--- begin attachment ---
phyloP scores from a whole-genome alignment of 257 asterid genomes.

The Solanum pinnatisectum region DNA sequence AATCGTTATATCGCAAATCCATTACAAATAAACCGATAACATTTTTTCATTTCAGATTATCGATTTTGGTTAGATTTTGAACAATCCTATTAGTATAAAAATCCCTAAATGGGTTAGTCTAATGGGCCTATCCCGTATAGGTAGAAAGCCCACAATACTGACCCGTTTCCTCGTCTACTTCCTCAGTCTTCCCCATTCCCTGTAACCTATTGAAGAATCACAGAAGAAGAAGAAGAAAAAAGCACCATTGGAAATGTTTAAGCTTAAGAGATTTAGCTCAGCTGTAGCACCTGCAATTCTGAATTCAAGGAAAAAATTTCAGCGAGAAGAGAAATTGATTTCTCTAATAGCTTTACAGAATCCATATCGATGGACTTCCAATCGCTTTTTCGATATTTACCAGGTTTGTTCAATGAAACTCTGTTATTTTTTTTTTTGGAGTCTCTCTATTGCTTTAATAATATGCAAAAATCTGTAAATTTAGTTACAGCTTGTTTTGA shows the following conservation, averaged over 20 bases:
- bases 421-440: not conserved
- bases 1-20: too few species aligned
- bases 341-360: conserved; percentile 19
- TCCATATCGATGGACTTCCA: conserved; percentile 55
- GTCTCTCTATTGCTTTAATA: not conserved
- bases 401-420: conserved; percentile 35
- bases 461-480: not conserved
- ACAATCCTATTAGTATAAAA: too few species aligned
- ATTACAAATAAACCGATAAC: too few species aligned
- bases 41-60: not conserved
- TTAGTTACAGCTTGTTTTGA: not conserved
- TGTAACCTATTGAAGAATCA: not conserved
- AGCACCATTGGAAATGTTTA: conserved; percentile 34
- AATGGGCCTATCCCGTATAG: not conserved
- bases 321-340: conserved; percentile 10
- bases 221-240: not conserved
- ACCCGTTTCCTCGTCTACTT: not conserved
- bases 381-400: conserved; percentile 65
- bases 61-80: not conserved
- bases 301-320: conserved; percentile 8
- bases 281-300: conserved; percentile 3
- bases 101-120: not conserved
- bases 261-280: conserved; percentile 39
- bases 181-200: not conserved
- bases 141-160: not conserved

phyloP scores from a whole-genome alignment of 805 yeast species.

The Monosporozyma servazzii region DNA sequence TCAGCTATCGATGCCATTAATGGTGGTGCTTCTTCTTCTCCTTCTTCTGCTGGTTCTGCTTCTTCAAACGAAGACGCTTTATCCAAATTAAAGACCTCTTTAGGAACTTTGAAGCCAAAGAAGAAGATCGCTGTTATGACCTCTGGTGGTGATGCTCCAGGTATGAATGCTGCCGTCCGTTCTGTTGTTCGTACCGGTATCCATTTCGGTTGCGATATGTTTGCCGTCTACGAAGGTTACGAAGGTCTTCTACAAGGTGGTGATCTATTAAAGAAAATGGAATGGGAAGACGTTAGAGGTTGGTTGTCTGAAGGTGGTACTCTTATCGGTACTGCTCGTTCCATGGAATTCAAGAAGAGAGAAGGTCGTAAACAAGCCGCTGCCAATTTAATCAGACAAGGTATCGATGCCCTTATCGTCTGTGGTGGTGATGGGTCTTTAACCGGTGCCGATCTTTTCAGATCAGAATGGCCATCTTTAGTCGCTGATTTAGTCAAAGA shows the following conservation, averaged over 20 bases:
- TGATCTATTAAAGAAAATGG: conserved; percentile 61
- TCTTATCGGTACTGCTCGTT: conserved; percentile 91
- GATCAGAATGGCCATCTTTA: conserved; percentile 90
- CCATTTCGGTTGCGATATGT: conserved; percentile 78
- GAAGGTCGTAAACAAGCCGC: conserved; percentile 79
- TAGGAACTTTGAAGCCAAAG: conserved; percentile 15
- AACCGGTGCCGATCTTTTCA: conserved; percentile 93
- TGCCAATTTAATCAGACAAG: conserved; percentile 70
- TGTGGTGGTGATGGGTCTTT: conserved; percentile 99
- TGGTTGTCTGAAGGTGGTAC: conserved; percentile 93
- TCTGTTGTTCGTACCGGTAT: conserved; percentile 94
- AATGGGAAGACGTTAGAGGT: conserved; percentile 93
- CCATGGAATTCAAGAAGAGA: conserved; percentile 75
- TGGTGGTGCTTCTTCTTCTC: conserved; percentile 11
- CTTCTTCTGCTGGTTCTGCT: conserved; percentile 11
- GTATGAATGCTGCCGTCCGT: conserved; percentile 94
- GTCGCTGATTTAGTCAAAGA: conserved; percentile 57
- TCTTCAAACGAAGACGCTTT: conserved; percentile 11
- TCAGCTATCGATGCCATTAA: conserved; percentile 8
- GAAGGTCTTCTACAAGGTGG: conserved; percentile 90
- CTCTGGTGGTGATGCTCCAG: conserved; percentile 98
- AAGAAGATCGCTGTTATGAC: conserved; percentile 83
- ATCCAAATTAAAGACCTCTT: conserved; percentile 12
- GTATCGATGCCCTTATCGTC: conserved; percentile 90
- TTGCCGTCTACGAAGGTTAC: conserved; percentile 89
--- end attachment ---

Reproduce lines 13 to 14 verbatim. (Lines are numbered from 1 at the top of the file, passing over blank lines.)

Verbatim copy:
- TTAGTTACAGCTTGTTTTGA: not conserved
- TGTAACCTATTGAAGAATCA: not conserved